Unless you can teach coachability to a player, it doesn’t matter how much talent they have, they will not succeed. An often overlooked factor that has a huge impact on the success of an athlete is how coachable they are. Some players are coachable from a young age. What about the players who aren’t?
We all have known athletes who are “uncoachable”. These are the kids who disrespect their coach or fellow teammates. Perhaps they talk back or blame others for their errors. Maybe they are lazy during practice. Subsequently, they may do as little as possible, and then expect to start come game time.
How do Coaches Measure Coachability?
- I asked a few, and this is what they told me:
- Seeking the coach out to ask questions or for follow up to instruction
- Being willing to listen to the coach without talking back
- Not getting upset at constructive criticism
- Supporting their teammates and encouraging them
- Understanding they are a part of a team and not playing an individual sport
- Being ready to play hard at every practice, not just at the games
- Attending every practice
- Asking the coach what they can do to improve
- Actively demonstrate that they are incorporating what they learn into their play
Can You Teach Coachability?
Yes. However a player has to want to change their mindset. For a player to succeed in any sport, they need to be willing to take criticism and suggestions. They need to be willing to work hard and change behaviors if necessary. Parents can help coaches teach coachability.
Coachability is the willingness and ability of a player to learn from what others tell him, and the ability to apply what he is told to his game. Sometimes, players will recognize errors in their own behavior and work towards correcting these. A player has to have the ability to recognize that they don’t know everything and that the coaches and trainers are there is to help them. They can only change if they make a conscious effort to do so.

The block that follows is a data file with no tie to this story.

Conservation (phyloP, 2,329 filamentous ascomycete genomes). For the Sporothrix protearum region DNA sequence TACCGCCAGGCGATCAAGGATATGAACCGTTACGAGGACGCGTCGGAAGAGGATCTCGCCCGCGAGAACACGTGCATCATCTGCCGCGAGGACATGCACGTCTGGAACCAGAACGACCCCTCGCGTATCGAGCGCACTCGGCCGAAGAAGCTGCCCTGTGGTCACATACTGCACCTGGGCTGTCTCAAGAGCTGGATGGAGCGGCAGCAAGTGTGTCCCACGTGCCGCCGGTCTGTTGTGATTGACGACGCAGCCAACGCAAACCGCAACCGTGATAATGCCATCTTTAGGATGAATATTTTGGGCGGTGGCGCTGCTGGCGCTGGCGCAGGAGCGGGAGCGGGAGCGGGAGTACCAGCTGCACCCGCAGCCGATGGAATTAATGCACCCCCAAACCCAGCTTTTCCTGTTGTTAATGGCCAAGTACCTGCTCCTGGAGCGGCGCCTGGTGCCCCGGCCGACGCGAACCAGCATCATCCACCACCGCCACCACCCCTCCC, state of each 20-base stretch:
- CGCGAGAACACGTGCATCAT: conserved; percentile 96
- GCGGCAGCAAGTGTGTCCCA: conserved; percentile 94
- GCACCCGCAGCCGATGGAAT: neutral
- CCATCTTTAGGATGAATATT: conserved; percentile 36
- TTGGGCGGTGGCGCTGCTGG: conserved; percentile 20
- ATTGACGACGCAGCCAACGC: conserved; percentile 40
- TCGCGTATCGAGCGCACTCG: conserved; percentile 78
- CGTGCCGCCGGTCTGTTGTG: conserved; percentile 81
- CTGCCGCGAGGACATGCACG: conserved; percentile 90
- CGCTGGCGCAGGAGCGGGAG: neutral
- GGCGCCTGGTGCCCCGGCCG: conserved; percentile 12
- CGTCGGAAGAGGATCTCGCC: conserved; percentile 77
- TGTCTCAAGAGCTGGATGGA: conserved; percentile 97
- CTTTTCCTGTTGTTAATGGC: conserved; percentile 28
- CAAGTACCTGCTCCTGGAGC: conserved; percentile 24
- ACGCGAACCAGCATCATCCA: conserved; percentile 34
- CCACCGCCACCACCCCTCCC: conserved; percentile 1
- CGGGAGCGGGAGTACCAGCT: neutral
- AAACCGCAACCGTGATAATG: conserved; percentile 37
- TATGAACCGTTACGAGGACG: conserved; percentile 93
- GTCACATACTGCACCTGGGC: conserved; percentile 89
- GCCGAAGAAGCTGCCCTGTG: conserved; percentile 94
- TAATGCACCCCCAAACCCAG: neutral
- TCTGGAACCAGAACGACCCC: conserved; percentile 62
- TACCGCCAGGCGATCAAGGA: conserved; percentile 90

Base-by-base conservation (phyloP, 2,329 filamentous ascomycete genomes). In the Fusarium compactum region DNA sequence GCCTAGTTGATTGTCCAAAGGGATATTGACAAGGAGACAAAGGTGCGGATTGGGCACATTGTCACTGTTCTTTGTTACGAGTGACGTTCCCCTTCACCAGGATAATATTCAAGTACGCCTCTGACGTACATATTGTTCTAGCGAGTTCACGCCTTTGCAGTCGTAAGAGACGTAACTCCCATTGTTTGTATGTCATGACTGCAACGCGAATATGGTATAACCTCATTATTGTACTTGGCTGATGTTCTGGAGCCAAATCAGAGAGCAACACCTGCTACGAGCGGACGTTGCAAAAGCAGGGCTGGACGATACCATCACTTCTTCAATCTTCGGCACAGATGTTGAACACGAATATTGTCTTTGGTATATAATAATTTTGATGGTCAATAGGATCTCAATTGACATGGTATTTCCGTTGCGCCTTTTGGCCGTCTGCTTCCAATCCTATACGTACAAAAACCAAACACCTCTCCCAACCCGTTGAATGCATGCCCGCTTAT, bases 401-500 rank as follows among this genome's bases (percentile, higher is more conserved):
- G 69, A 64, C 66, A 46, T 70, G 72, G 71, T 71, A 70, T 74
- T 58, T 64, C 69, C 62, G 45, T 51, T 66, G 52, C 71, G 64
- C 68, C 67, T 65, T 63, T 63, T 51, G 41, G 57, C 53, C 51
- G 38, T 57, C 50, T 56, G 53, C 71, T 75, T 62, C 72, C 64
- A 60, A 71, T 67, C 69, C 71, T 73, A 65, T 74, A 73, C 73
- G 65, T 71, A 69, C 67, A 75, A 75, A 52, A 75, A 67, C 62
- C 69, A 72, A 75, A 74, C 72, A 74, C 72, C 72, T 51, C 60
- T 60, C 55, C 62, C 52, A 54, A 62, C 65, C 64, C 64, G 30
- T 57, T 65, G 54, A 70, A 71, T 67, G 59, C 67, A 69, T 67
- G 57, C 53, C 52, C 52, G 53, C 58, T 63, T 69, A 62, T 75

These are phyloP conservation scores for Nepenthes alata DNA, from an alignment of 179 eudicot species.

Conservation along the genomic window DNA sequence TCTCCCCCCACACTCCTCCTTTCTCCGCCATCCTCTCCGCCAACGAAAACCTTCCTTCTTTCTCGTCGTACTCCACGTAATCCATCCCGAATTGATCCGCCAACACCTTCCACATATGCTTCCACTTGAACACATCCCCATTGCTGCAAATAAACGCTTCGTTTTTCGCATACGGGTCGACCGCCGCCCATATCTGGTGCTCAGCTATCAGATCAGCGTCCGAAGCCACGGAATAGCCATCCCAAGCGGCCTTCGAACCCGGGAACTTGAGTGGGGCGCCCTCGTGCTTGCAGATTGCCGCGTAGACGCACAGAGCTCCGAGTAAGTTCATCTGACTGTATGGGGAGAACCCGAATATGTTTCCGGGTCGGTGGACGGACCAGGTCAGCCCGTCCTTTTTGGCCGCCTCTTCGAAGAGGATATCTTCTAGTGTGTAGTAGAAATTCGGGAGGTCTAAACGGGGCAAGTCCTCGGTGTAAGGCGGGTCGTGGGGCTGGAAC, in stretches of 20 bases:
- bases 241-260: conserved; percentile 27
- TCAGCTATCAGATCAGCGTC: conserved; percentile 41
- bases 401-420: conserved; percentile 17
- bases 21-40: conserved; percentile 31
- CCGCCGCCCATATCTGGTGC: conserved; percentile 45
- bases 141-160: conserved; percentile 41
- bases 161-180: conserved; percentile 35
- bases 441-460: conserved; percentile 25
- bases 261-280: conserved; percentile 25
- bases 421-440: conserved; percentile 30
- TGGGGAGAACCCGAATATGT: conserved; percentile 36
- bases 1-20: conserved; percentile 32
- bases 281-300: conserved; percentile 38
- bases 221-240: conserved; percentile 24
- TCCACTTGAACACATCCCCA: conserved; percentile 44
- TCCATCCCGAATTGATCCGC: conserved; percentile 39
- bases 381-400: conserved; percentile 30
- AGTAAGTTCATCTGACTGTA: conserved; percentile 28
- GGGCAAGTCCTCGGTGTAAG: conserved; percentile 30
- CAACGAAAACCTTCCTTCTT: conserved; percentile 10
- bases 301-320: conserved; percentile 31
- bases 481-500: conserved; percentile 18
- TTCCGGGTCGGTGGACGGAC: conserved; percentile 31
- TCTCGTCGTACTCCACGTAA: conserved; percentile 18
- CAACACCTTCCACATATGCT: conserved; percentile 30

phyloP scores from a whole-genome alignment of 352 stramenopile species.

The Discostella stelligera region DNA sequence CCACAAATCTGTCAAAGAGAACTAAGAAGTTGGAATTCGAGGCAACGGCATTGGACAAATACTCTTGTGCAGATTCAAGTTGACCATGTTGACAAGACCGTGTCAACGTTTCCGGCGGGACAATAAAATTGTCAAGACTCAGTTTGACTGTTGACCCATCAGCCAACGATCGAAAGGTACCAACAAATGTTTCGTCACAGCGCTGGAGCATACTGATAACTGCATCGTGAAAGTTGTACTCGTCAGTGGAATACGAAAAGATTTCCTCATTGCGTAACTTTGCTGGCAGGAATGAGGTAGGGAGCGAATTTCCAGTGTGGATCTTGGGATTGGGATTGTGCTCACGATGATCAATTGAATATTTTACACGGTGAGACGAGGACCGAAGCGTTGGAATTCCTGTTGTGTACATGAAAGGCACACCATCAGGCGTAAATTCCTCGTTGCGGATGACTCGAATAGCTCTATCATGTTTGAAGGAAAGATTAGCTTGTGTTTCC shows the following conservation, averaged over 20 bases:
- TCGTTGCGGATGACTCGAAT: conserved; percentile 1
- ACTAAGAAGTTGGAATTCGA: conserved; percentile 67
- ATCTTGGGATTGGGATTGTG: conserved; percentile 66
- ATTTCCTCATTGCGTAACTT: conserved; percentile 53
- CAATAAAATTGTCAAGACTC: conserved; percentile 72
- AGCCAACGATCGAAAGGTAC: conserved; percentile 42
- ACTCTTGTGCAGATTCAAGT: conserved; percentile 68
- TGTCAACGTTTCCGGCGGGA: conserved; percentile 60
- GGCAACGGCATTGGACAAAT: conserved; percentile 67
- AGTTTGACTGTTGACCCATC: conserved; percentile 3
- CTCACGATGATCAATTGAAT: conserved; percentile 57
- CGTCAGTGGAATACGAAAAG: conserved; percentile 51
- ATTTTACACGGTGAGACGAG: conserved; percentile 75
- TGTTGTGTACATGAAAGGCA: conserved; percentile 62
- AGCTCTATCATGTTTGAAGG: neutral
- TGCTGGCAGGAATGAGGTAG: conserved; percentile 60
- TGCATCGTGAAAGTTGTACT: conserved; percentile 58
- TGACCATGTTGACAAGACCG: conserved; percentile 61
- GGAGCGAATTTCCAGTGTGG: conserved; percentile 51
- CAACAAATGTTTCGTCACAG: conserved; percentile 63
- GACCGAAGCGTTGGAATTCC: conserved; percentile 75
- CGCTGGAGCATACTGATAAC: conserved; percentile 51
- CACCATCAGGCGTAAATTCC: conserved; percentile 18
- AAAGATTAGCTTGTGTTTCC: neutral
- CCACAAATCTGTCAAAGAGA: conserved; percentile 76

Coaches can get frustrated if they feel as if they are constantly being ignored. We need coaches who have enough insight on player development to recognize that not all players who aren’t making suggested changes aren’t coachable. Some players don’t want to learn. In some instances, players think they know more than the coach.
In other cases, it isn’t that the player doesn’t value the coach’s opinion. It may be that the player is not confident enough to try something new. They may just be scared that they will lose the ball or hurt their team. It is very common for athletes to experience periods in which they lose confidence.
Oftentimes it is the strongest players that experience this. Sometimes players expect perfectionism from themselves. This is not healthy. Athletes place a lot of pressure on themselves. Some athletes feel as if the team, the coach, their parents, the club are all depending on them.
Players Should Know it’s All Right to Make Mistakes
Parents and coaches need to teach players that it is ok to make mistakes. The players need to know they are supported. It is good to try new things and stretch out of one’s comfort zone. It is not the end of the world if you mess up.
An athlete can change his mindset. Parents can help teach coachability in their athlete by supporting the coach. They can encourage their players to try new things, and not to be afraid of making mistakes.
Parents need to be mindful that they aren’t pushing a sport on their child. Many parents push their kids because they want their own dreams and aspirations fulfilled. There is a difference between encouraging a promising player to stick with something and forcing him to continue a sport that may no longer have his full interest.
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